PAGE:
I'm a day late for Carol's blog, but today's roster of blooms will, perhaps, be more interesting, because we had the first frost of the season last night.
I harvested 3/4 of a five gallon bucket of tomatoes yesterday, and half a bucket of lima beans. There were many green beans too small to harvest, so I covered the row of plants with burlap, after giving them a good soak with the hose.
I will wrap the tomatoes individually in newspaper, to keep them from drying out while they ripen. We'll have fresh tomatoes for many weeks to come.
The temperature stayed below freezing for only an hour or so. There was frost damage to the sweet potato vines I have not yet gotten around to harvesting, to the tomato plants, the Cuban oregano, and to one of the datura plants. Far as I can see, nothing was actually killed. I have scores of little volunteer basil plants that came up under a rose bush. When I need basil for cooking, I pull up a whole plant. Maybe I'll transplant a few of these into containers, so I'll have fresh basil over the winter. Since winter here in central Texas last only a couple of months, and we can grow cool season crops through most of it, there is no great need to can or otherwise preserve food. The greater need for this comes in high summer, when everything either dies or goes dormant, save the heat-lovers such as sweet potato vines and okra. But potting up a few basil plants is probably worth the effort.
OK, here's what's still blooming:
Mutabilis (only a few blooms)
miniature (five bushes still going strong, covered with blooms)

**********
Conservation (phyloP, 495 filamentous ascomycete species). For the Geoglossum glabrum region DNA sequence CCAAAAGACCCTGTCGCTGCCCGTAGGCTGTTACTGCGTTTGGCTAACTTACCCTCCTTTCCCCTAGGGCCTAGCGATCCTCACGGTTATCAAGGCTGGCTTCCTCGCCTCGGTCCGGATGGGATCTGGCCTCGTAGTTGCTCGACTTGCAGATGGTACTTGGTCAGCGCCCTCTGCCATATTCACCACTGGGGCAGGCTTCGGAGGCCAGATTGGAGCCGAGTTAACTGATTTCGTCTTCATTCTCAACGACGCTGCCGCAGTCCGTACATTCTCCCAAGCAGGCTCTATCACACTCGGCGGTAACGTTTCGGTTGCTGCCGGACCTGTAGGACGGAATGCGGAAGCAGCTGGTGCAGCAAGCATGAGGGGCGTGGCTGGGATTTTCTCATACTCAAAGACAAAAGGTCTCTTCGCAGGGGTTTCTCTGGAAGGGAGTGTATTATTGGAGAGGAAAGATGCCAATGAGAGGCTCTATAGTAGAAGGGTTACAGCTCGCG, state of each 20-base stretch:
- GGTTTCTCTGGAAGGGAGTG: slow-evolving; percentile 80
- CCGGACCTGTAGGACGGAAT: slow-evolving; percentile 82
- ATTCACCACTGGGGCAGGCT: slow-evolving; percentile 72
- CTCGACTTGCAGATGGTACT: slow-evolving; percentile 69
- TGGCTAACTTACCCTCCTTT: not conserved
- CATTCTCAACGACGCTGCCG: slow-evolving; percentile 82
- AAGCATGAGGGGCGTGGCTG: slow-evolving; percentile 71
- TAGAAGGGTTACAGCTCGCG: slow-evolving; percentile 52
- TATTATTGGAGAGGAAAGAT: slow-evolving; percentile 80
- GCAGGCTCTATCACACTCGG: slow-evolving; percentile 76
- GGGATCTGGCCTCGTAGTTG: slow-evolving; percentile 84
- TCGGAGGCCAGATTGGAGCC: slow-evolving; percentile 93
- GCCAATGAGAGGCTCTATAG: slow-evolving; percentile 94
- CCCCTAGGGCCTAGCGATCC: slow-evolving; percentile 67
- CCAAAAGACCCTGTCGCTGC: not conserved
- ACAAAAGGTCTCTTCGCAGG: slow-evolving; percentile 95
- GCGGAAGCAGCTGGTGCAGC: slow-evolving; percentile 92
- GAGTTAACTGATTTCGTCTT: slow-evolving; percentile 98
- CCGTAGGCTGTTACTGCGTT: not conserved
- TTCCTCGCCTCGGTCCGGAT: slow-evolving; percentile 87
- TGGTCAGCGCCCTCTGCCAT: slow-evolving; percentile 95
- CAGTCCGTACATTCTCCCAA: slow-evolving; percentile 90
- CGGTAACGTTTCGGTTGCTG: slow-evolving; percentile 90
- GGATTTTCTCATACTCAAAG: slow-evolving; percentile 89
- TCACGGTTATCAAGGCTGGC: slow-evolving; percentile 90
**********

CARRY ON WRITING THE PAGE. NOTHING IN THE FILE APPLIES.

Knockout (this one bloomed profusely all thru the summer but is finally slowing down, has only a few blooms now)
Zinnias (still going strong)
Orange flowers from Great Outdoors in Austin (the flower look a bit like those of the golden shrimp plant, Pachystachys lutea, but the flowers and plants are different enough that I doubt they're closely related. I've pasted in a pic above.)
Datura (in protected area, no frost damage - flowers delicate shade of yellowish pink - I really need to learn more names!)
Echinacea (flowering very nicely now that the weather has cooled a bit)
Mums (just a few still blooming)
Snapdragons (seedlings purchased from Fanick's nursery in San Antonio)
Petunia (old fashioned purple, very fragrant)
Canna lily (the ones in exposed locations suffered some frost damage, but the ones in protected areas are still fine)
Plumbago (planted along south side of wood fence -- survived the frost with no damage)
Bouganvillia (south side of fence)
Oleander (south side of fence)
Mexican mint marigold (Tagetes lucida)
Orange cigar plant (Cuphea micropetala)
Green beans (I include these even tho I grow them for food rather than flowers -- the kind I'm growing at the moment [a French variety] make the loveliest lavender blooms.